The Oxfordshire-based French team saw its costs increase by £18.6m to £152.3m in the year to 31 December (2018), while revenue rose by just 7.6%.
Driving the increased spending was a recruitment drive which saw 70 new staff recruited - bringing the total to 676 - as well as £9.9m spent on such things as improving its Enstone HQ.
Renault returned to F1 in 2016, just five years after quitting due to the infamous Crash-gate saga, which saw Nelson Piquet deliberately crash during the Singapore Grand Prix in a bid to aid teammate Fernando Alonso.
The operation was sold to investment firm Genii and rebranded as Lotus. However, the Genii operation subsequently ran into financial difficulty and eventually Renault bought the team back for £1.
As previously reported, the French manufacturer was tempted back to the sport by a deal brokered by Bernie Ecclestone.
At the time, the private equity firm CVC owned F1 and was in talks with Liberty about buying the sport. Investment bank Goldman Sachs had been appointed to advise on the sale, and it was thought that having Renault back on board would be a good move, for, if nothing else, it prevented the sport losing another team.
As an incentive to Renault to sign on the dotted line, Ecclestone put a clause in its Team Agreement promising a bonus of $22m should it win back-to-back titles, and at least 22 races in the process.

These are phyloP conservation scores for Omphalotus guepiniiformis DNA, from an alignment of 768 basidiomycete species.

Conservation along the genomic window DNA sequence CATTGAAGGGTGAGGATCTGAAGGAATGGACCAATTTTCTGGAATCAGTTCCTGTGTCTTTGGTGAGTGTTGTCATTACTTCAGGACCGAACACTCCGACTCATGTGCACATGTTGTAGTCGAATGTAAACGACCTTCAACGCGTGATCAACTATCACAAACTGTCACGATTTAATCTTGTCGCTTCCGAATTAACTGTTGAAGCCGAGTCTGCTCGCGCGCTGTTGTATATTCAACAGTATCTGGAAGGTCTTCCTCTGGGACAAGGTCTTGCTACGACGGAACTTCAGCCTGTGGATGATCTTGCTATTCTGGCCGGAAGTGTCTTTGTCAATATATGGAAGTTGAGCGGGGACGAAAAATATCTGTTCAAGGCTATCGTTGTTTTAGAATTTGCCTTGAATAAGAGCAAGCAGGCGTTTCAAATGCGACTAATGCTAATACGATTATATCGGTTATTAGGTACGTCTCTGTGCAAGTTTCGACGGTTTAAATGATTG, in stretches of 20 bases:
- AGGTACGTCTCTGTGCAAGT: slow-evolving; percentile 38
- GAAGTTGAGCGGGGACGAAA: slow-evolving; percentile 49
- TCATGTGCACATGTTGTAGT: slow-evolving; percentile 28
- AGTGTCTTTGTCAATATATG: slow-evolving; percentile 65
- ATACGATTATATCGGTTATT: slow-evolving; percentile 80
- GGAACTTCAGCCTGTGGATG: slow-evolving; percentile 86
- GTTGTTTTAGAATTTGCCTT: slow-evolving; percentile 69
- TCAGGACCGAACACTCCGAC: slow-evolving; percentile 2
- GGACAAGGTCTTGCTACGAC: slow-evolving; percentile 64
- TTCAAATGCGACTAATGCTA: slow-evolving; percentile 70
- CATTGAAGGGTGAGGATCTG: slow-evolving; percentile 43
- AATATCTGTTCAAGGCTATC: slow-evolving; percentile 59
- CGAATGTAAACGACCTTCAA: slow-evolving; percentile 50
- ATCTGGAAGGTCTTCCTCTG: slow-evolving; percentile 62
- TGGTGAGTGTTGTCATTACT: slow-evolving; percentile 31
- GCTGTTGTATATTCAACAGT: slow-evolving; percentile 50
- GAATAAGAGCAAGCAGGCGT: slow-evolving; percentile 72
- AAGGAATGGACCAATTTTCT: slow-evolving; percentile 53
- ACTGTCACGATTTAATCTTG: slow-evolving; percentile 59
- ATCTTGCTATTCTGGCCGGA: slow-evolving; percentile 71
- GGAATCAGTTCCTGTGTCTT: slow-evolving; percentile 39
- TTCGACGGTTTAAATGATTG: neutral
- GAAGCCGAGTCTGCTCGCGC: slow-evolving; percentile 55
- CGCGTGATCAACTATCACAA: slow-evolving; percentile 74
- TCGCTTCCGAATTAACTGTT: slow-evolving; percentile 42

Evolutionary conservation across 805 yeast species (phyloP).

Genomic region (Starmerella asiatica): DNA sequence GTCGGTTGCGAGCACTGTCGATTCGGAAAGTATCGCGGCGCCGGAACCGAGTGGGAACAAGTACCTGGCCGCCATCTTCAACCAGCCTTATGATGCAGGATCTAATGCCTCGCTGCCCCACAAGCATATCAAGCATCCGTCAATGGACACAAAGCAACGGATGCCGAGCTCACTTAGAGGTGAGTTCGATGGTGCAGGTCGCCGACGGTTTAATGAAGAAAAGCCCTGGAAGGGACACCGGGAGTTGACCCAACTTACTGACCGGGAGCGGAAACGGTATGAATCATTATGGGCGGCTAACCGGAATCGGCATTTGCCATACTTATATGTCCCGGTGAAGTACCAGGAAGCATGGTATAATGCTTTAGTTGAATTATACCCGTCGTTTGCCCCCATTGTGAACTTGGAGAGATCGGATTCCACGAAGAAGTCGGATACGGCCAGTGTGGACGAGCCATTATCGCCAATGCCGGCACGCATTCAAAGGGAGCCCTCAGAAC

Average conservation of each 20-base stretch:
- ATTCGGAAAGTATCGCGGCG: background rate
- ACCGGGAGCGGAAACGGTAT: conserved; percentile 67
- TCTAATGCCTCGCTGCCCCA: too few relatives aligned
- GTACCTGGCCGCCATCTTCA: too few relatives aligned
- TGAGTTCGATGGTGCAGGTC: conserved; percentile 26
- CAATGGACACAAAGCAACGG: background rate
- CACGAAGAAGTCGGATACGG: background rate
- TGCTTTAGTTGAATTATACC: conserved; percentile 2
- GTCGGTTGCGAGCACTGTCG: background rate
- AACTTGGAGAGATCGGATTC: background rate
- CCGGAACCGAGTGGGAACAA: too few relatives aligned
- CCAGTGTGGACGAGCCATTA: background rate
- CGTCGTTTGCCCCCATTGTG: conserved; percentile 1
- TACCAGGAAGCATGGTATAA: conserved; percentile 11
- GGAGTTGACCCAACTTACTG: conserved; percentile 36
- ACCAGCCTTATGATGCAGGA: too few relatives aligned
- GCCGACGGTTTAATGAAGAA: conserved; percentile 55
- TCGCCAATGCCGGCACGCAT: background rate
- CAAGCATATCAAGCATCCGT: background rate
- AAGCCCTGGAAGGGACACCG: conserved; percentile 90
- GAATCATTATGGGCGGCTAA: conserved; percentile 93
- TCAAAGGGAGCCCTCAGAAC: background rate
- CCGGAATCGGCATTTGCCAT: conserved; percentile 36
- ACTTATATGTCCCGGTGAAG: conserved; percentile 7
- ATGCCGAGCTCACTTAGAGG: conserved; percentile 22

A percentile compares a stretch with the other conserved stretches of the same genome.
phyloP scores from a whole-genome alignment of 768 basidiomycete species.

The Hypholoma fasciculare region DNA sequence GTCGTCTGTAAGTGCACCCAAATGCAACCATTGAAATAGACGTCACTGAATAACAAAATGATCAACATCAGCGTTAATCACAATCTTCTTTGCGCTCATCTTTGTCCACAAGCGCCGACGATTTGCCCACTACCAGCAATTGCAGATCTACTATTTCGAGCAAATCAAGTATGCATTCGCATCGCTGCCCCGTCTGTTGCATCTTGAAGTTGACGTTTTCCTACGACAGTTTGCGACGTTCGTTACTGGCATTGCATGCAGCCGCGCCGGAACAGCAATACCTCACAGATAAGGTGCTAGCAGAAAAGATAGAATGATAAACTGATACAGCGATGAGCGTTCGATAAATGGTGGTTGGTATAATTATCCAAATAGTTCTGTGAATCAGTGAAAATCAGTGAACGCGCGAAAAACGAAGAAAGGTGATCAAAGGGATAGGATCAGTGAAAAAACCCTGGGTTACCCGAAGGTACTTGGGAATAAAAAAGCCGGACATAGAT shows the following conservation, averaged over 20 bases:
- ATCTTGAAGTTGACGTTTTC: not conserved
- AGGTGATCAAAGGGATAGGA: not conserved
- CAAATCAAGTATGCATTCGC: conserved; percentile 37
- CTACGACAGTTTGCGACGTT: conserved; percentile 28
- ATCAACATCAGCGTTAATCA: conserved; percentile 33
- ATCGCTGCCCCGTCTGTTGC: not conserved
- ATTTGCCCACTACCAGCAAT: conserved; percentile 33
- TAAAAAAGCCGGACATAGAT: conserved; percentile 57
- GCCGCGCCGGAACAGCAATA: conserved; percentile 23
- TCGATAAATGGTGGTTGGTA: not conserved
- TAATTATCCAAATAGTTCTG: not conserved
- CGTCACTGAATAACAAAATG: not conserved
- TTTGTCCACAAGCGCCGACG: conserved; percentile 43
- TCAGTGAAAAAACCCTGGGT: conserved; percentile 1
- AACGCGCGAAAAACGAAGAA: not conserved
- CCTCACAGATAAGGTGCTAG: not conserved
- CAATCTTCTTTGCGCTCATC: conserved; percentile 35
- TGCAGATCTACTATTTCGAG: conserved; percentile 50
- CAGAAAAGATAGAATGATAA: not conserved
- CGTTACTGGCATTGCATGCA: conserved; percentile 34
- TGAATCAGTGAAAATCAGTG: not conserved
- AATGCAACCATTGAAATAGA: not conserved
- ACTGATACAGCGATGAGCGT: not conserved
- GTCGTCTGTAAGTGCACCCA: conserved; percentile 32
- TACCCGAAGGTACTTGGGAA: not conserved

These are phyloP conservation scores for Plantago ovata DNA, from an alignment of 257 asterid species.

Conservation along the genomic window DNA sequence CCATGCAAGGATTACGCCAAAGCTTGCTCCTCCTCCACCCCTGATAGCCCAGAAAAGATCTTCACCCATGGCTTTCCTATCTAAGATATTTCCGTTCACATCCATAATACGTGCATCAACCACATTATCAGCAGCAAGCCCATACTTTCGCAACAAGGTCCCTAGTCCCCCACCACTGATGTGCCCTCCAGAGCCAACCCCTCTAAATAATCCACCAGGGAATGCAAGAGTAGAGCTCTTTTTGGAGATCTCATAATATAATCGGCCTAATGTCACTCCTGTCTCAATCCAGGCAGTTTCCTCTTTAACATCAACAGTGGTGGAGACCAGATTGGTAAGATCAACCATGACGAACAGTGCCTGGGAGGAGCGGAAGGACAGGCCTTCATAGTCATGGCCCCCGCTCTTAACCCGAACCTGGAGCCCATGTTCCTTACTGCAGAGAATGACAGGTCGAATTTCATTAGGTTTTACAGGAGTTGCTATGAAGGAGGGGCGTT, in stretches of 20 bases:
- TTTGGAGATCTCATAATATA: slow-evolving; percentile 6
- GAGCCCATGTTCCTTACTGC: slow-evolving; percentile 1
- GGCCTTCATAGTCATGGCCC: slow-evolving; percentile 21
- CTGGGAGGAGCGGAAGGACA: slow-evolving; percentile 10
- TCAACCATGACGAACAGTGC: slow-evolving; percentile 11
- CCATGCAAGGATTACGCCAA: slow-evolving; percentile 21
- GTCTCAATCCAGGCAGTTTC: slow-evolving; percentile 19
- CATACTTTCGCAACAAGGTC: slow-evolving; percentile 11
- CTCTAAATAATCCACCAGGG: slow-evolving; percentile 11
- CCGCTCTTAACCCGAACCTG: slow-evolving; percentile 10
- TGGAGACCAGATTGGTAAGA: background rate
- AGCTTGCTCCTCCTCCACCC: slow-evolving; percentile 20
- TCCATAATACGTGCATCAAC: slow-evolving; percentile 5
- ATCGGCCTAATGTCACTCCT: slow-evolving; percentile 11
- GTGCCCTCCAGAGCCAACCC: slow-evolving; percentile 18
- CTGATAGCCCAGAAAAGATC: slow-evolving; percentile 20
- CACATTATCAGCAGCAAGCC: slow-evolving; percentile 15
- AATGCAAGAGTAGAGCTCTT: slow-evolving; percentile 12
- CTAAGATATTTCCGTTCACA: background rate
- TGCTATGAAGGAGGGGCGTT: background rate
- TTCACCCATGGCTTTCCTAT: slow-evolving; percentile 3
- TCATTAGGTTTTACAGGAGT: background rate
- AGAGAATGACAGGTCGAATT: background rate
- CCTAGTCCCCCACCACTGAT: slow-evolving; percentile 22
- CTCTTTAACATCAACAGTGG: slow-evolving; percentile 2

While the French team has yet to even score a podium finish since its returns, finishing ninth in the team standings in its 'debut' season, the Enstone-based outfit rose to 7th in 2017 and 4th last year.
Talking of Ricciardo, the Australian, who is understood to be on an annual salary of around £22m, this will drive up the team's spending even further, little wonder therefore that parent company loaned the team £13.6m last year, bring the total debt to the French car manufacturer to £109.9m and giving it net liabilities of £41m.
According to the Evening Standard, the company could be hit should Brexit ever be sorted and the UK leaves the European Union, the accounts warning that it "continues to monitor Brexit developments and to put plans in place for different scenarios, including whether the impact can be partially mitigated by utilising the operations the group has within the European Union".